Merck Reveals Positive Findings For Its CETP Inhibitor

–Surprising success after 3 previous drugs in the class failed.

Merck announced on Tuesday that the REVEAL trial with anacetrapib had met its primary endpoint, significantly reducing the rate of coronary death, MI, and coronary revascularization in high risk patients already taking statins. Full results of REVEAL will be presented on August 29 at the European Society of Cardiology meeting in Barcelona, Spain.

The announcement contained no details about the results, though the company said that “the safety profile of anacetrapib in the early analysis was generally consistent with that demonstrated in previous studies of the drug, including accumulation of anacetrapib in adipose tissue.”

REVEAL is by far the largest and longest trial to study a cholesteryl ester transfer protein (CETP) inhibitor. 30,000 patients were randomized to anacetrapib or placebo and followed for 4 years. The CETP inhibitor class originally raised hopes because the drugs raise HDL levels, the so-called good cholesterol, but they also lower LDL cholesterol and can have other off-target effects. It is now believed that any benefits of the drugs are likely a result of the effect on LDL.

The REVEAL announcement came as an enormous surprise, since three previous large trials with different drugs in the same  class had been unsuccessful, sparking broad skepticism about all drugs in the class. First, and most spectacular, was the failure of Pfizer’s torcetrapib in the ILLUMINATE trial. It is now widely believed that the failure was due to the off-target effects of the drug.  Subsequently, the trial with Roche’s dalcetrapib was stopped for futility, likely a result of the drug’s relatively weak LDL-lowering effect. The third drug, evacetrapib, may have suffered because Lilly rushed the trial and didn’t allow enough time to demonstrate benefit.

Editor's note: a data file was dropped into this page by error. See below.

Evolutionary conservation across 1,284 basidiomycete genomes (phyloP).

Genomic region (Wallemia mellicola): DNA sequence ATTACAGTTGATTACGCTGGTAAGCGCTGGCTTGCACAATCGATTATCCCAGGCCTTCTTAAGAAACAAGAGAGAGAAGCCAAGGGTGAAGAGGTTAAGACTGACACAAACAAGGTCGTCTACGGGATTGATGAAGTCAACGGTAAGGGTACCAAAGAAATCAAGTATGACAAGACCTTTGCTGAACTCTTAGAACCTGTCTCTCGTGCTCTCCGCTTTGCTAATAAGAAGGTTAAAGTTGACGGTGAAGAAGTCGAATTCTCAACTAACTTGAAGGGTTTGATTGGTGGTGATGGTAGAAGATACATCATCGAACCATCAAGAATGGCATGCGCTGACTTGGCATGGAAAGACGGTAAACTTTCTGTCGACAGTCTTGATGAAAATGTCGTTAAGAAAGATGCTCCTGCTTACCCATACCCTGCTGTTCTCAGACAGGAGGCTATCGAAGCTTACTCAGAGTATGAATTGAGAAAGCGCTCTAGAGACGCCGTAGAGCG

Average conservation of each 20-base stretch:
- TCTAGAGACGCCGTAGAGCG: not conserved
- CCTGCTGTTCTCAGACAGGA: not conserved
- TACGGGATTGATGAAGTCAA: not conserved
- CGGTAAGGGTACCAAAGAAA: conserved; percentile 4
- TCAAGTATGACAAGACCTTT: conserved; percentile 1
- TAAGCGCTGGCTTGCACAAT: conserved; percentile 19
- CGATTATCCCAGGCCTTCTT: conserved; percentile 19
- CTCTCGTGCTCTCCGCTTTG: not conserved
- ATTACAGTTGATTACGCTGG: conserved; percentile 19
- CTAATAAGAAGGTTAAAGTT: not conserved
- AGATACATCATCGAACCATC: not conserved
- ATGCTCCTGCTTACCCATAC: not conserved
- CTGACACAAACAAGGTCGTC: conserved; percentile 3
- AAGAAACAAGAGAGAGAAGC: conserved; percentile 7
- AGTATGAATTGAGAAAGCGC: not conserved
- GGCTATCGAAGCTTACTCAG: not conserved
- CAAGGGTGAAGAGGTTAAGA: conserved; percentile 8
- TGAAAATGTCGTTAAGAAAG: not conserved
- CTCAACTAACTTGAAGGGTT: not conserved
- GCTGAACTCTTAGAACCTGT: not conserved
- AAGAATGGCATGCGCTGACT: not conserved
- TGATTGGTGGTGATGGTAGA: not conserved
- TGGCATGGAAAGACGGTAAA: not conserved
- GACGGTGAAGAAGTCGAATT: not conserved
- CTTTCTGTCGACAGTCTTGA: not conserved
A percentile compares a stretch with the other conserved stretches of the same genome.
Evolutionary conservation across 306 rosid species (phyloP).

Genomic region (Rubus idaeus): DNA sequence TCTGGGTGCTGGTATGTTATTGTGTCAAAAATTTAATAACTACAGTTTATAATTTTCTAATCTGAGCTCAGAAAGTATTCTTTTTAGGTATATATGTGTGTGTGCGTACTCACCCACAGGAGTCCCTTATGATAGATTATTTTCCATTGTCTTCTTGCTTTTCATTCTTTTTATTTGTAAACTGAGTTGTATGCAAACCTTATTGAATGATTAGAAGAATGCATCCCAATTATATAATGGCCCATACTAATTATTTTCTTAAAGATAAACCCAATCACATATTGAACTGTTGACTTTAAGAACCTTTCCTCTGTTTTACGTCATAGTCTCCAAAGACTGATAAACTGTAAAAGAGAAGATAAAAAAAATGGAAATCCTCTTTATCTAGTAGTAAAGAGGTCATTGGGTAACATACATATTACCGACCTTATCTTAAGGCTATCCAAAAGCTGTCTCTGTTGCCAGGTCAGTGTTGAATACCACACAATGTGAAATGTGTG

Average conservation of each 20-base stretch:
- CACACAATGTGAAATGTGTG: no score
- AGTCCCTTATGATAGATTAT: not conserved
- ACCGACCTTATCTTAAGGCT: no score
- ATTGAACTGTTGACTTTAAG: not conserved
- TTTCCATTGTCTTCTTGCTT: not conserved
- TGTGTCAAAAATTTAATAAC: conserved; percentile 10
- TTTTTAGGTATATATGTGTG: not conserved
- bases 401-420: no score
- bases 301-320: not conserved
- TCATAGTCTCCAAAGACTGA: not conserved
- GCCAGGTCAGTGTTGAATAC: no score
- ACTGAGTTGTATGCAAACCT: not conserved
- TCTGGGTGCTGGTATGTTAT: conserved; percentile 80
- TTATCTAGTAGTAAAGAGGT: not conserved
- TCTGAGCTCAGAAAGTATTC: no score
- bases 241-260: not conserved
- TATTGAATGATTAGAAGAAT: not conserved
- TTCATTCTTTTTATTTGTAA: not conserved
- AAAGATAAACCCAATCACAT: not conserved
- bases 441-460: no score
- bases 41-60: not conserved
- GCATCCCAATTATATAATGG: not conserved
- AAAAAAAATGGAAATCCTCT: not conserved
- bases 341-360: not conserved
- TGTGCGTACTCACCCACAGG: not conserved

Given the history of CETP inhibitors it is not clear whether Merck will have a success on its hands, even with a positive trial under its belt. “The challenge is given the null or negative results of 3 previous trials within the class, are the results of REVEAL credible?” asked Sanjay Kaul (Cedars-Sinai).

Merck said it “plans to review the results of the trial with external experts, and will consider whether to file new drug applications.” This might mean that the results, though statistically significant, are not very robust, particularly in the context of a mature cholesterol lowering market with statins, ezetimibe and PCKS9 inhibitors.

“Why would the sponsor wait to consider whether to file or not? Perhaps the data are not robust enough to warrant approval on the basis of a single trial,” Kaul speculated.




  1. Dr Steve Nissin on Dr Fred Feit’s Sirius XM show talked about this and indicated best not to give much hope to this study. The reason being the study size was so large so they met their end point goal with a statistical factor but not necessarily a clinical factor. Secondly he mention the drug remained in your system after 4 years which is definitely not a good profile for a drug particularly if you are found to be allergic to it. In fact he mentioned that the company behind the drug itself is not sure whether to take it forward because they too probably recognize the fact that a statistical clinical benefit is missing.

  2. James Stein says

    Excellent coverage. Thanks, Larry.

Speak Your Mind